JWR Roger SimonMona CharenLinda Chavez
Larry ElderJonathan S. Tobin
Thomas SowellWilliam PfaffRobert Scheer
Don FederCal Thomas
Left, Right & Center
Jewish World Review / April 9, 1998 / 13 Nissan, 5758

Thomas Sowell

Thomas Sowell Rising or falling Starr

HAVE YOU EVER tried to warn a friend against becoming romantically involved with someone who was plainly no good? Do not expect to be thanked for it. In fact, you will be lucky if the friendship survives.

That is the position that special prosecutor Kenneth Starr is in as he builds a case against a president whose popularity ratings are in the stratosphere, while Starr's own approval ratings are barely in double digits.

This could all change very quickly, however, if we finally start getting some hard facts, Ken Starr after the special prosecutor makes his report to Congress or seeks indictments in a court of law. At this point, however, the public opinion polls suggest that people are turning a blind eye to evidence against their man, in a way not seen since the O.J. Simpson trial.

If Clinton beats the rap, should he be considered the white O.J. Simpson? Actually, it would be an even greater feat for Clinton to cash in his popularity ratings for a get-out-of-jail-free card.

The president's popularity is based on a healthy economy and a balanced budget -- neither of which he has much to do with. Congress votes spending and taxes and that is what determines whether there is or is not a deficit. If presidents could control the economy, all of them would have a boom going on election day.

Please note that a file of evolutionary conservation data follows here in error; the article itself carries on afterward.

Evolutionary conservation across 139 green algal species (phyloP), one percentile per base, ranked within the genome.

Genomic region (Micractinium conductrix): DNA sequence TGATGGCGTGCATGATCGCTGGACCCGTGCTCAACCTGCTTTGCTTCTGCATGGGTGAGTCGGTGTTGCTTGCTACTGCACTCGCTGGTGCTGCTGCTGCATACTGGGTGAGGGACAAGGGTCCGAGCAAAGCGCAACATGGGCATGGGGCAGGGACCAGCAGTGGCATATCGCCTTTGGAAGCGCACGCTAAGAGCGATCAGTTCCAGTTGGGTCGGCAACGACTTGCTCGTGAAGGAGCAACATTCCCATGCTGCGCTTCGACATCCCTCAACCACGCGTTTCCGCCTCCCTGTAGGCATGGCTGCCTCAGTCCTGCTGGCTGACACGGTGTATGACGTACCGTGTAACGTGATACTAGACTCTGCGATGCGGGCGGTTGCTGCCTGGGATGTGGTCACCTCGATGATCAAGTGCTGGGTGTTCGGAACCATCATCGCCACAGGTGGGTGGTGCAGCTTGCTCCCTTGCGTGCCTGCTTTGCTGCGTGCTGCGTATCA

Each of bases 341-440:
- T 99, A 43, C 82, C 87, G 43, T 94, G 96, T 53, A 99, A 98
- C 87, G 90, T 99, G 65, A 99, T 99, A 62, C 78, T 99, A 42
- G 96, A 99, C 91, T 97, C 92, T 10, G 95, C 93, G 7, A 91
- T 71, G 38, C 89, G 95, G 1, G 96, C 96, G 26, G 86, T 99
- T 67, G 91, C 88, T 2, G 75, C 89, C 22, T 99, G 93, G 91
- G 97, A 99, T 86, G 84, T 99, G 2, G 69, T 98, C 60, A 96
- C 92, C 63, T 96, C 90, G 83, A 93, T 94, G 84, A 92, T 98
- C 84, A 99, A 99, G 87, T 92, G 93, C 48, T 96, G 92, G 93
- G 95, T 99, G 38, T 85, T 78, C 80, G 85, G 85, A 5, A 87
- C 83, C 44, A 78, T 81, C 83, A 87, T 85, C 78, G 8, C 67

The real analogy would be if O.J. Simpson hadn't really scored all those touchdowns that made him famous, but had faked the records -- and if he were not really black but just had his skin dyed.

Loud complaints about Judge Starr's "tactics" ring hollow. What is he supposed to do when people are lying, except bring pressure on them to tell the truth? You do that by collecting lots of contradictory testimony from other people or you tape them contradicting themselves.

What broke the back of the Watergate conspiracy was Judge John J. Sirica's handing out huge sentences to first-time offenders in an aborted burglary in which no one was hurt and nothing was taken. Did the media complain about his "tactics"? Moreover, Judge Sirica was not a prosecutor, so a much stronger case could be made that he was overstepping the bounds.

We don't know yet whether Kenneth Starr's tactics will work, but we do know that Judge Sirica's tactics put pressure on some people who cracked. Thus far, there has been no John Dean breaking ranks to save his own skin. But that could change if the accumulation of evidence makes perjury hang heavy over people's heads.

It is amazing what double standards this investigation has brought out. For example, Linda Tripp is being demonized for bringing forth Monica Lewinsky's statements on tape, as a betrayal of friendship. But was it not a betrayal of friendship for Ms. Lewinsky to urge Ms. Tripp to commit perjury and risk going to jail, in order to save Clinton's political hide?